Some comments by a reader have prompted me to say something about my recent absence. I have not been able to devote the time it takes to write these history posts as of late because my wife and I welcomed a baby into the world back in February. The little guy has completely captured my free time. Maybe one day I will be able to add the blog back into my juggling routine. Keep checking for updates.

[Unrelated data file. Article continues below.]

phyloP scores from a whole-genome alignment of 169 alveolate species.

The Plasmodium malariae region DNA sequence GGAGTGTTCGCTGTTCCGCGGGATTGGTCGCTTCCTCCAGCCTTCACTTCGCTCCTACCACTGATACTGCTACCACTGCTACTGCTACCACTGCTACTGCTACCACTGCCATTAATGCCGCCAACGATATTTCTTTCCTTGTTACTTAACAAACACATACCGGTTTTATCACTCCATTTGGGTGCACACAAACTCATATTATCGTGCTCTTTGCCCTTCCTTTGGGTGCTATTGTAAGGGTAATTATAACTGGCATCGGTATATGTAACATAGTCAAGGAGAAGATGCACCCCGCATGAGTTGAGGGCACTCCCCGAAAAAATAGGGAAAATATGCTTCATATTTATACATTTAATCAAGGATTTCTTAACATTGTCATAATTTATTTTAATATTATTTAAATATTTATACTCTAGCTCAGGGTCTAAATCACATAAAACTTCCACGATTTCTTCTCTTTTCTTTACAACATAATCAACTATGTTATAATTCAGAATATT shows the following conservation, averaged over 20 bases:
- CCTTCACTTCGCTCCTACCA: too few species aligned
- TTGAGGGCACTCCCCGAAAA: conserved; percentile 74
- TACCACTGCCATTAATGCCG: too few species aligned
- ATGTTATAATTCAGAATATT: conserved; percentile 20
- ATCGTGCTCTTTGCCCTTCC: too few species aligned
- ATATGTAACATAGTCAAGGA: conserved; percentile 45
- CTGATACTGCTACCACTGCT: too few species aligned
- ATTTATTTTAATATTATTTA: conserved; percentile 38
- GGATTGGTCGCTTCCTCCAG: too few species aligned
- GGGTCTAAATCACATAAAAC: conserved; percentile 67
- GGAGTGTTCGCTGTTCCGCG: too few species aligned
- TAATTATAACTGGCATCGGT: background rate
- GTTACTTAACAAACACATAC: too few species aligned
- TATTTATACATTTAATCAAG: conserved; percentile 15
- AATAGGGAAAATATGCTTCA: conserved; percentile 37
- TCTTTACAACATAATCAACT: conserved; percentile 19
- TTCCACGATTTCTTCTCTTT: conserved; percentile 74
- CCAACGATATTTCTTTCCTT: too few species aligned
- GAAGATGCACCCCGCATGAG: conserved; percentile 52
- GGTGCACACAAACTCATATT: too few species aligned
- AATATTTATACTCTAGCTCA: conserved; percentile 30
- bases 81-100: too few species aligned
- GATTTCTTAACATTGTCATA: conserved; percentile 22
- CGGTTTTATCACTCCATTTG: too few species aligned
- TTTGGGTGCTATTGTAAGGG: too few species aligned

If you have lived in Knoxville for any length of time, or if you've just eaten at the Downtown Grill and Brewery, then you have without a doubt heard of the "Million Dollar Fire of 1897." That fire destroyed much of the east side of the 300 and 400 blocks of Gay Street. Firefighters came from as far away as Chattanooga to battle the blaze, which threatened to burn down the entire city. With the ruins smoldering, city leaders declared it the greatest loss the city had ever suffered. However, times were optimistic and the business community vowed the next day to rebuild the structures better than before. Most of them were rebuilt, bigger and better, within five years. Fighting the fire of 1897. To the right, the Cowan McClung & Co. (now H.T. Hackney and The Market). Almost everything decimated. (Century Building at left, still standing) From the ashes of the fire, rose many of the iconic structures we see today on the 300 and 400 blocks. Identifying them b